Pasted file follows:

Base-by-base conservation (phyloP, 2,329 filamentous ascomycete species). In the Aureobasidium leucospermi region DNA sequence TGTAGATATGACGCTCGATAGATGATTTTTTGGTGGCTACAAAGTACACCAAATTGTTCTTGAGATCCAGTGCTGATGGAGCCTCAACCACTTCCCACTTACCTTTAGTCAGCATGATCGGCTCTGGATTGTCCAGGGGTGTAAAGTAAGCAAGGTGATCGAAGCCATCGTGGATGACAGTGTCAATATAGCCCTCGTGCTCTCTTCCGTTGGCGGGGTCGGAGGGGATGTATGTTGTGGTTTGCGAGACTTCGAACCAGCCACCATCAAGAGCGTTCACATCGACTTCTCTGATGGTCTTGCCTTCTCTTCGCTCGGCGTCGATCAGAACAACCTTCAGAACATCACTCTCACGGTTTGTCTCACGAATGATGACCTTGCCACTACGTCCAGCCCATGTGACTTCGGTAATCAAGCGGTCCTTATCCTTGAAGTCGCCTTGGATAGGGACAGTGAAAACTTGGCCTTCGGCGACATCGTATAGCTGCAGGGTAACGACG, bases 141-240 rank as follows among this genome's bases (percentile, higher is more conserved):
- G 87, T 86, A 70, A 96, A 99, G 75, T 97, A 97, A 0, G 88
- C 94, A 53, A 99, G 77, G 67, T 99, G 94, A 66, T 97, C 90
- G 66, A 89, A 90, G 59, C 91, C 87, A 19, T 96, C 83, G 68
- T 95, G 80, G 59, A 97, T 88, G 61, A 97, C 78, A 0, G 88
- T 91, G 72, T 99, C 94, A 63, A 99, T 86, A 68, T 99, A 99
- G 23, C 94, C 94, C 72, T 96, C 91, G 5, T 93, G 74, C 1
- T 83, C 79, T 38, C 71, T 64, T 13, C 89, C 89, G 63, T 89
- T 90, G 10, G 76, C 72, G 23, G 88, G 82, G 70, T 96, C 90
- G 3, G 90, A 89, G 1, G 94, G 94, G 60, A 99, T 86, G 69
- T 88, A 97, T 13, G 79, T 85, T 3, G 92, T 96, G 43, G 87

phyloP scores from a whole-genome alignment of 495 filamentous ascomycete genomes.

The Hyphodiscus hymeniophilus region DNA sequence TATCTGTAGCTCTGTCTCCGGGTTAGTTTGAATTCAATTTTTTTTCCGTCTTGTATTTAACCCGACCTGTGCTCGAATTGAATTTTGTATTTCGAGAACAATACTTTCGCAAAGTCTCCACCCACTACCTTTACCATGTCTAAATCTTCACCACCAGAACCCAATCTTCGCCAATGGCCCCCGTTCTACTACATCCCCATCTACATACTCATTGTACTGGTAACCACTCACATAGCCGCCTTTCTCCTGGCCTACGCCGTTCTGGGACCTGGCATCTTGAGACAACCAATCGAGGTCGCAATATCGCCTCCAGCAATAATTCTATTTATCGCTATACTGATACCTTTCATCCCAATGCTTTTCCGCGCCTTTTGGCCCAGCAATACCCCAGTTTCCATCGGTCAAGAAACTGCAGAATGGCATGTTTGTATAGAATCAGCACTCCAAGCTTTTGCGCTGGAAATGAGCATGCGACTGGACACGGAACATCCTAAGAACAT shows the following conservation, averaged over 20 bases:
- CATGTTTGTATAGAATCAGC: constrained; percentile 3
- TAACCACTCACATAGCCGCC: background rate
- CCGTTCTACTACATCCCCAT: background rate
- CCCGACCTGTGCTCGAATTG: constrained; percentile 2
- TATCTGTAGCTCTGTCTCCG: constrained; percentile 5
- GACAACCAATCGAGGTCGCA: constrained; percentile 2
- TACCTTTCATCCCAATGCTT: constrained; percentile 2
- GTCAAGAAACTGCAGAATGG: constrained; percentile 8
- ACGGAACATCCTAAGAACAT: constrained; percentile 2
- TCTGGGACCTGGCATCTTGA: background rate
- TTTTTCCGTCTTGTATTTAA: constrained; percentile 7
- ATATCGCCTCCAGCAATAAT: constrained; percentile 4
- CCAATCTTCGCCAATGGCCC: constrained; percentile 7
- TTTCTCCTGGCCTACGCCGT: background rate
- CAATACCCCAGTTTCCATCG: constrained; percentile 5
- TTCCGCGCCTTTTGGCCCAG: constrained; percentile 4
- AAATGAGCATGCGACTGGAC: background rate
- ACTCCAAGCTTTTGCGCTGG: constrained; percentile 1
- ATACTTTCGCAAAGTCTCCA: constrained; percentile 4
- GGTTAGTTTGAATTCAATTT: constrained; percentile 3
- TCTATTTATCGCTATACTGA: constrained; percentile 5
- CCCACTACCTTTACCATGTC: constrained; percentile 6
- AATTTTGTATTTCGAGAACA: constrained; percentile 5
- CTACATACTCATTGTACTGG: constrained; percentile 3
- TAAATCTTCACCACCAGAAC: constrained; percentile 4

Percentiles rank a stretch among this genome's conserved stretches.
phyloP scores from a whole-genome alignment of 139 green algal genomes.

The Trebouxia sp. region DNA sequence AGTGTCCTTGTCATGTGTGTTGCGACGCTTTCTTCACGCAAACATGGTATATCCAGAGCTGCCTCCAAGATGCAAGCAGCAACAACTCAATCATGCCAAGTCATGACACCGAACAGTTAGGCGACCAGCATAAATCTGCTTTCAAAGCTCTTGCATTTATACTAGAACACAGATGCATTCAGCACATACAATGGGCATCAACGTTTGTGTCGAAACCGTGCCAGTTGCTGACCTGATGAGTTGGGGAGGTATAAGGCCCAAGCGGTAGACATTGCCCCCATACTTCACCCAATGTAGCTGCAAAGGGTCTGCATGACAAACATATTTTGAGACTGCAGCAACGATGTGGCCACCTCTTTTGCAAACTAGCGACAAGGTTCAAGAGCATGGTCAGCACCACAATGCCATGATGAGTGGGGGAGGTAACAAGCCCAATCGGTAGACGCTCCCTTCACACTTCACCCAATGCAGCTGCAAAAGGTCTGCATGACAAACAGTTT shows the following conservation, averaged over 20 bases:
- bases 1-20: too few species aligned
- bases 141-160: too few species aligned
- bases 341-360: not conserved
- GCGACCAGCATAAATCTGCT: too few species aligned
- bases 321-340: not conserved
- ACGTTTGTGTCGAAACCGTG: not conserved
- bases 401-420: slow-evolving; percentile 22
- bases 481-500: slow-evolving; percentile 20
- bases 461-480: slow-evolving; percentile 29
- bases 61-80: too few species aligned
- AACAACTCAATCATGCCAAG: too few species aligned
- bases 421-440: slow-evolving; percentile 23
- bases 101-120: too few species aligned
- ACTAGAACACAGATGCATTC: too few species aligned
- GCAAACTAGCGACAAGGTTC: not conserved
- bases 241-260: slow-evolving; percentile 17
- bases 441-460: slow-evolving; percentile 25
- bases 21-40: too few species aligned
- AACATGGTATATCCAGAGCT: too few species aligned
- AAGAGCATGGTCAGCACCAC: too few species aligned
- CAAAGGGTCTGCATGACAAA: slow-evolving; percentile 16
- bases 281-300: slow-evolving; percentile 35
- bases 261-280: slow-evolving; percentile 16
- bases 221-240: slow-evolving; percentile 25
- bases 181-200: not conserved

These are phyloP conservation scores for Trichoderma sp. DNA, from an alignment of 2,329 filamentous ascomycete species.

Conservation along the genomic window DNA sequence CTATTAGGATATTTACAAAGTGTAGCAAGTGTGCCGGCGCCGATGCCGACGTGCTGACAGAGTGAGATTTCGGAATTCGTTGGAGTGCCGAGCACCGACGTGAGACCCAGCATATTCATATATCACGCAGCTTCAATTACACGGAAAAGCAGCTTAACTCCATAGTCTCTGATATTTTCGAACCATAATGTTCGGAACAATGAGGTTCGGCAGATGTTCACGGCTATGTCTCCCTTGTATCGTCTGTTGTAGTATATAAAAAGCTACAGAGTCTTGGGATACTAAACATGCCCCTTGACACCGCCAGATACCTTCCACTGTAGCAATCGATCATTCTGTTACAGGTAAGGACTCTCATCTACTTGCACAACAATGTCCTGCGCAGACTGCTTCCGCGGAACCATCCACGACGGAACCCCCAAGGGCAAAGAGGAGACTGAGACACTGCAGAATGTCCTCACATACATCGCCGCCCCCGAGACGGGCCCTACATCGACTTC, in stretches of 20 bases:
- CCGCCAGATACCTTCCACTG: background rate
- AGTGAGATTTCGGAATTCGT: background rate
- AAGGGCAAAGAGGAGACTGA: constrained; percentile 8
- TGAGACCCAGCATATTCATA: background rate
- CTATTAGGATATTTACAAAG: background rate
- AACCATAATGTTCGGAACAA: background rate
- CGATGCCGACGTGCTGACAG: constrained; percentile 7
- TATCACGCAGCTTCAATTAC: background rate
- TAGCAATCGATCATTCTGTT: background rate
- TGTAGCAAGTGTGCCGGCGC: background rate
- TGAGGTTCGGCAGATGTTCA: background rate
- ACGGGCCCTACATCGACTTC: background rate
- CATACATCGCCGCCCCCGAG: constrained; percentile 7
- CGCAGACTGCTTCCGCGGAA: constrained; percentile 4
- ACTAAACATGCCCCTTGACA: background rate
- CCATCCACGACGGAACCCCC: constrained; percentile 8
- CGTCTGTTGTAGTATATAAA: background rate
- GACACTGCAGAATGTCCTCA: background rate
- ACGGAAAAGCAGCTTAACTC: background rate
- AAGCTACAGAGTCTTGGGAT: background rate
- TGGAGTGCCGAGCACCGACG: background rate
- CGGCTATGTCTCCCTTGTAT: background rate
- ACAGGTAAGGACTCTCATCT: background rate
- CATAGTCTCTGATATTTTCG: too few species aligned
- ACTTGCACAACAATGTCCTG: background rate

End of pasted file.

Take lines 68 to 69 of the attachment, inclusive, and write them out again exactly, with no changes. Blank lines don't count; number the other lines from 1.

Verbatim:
Conservation along the genomic window DNA sequence CTATTAGGATATTTACAAAGTGTAGCAAGTGTGCCGGCGCCGATGCCGACGTGCTGACAGAGTGAGATTTCGGAATTCGTTGGAGTGCCGAGCACCGACGTGAGACCCAGCATATTCATATATCACGCAGCTTCAATTACACGGAAAAGCAGCTTAACTCCATAGTCTCTGATATTTTCGAACCATAATGTTCGGAACAATGAGGTTCGGCAGATGTTCACGGCTATGTCTCCCTTGTATCGTCTGTTGTAGTATATAAAAAGCTACAGAGTCTTGGGATACTAAACATGCCCCTTGACACCGCCAGATACCTTCCACTGTAGCAATCGATCATTCTGTTACAGGTAAGGACTCTCATCTACTTGCACAACAATGTCCTGCGCAGACTGCTTCCGCGGAACCATCCACGACGGAACCCCCAAGGGCAAAGAGGAGACTGAGACACTGCAGAATGTCCTCACATACATCGCCGCCCCCGAGACGGGCCCTACATCGACTTC, in stretches of 20 bases:
- CCGCCAGATACCTTCCACTG: background rate